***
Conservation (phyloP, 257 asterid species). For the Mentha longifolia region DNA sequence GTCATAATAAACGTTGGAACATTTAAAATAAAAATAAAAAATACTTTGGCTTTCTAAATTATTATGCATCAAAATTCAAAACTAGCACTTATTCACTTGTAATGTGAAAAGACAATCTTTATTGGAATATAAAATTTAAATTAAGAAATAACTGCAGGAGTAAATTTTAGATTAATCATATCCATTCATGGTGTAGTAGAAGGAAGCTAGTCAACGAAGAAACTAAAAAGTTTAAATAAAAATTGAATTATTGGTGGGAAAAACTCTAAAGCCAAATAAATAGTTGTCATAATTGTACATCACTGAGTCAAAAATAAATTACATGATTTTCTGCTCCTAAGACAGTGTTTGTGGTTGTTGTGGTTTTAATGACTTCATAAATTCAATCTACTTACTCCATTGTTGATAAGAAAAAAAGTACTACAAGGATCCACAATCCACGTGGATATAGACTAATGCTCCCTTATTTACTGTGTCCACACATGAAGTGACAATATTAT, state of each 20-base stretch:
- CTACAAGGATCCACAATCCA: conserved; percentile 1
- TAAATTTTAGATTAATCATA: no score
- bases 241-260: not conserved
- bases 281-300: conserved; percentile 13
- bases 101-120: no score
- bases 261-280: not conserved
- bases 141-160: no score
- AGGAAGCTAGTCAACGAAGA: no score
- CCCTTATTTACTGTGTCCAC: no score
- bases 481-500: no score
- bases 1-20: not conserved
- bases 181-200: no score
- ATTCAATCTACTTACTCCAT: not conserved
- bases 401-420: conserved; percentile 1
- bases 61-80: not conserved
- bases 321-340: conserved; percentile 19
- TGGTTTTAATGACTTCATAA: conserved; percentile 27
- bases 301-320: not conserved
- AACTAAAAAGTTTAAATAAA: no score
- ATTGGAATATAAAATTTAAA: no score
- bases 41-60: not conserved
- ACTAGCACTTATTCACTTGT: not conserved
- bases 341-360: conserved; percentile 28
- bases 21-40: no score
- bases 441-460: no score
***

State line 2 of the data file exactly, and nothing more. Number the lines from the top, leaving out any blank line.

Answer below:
- CTACAAGGATCCACAATCCA: conserved; percentile 1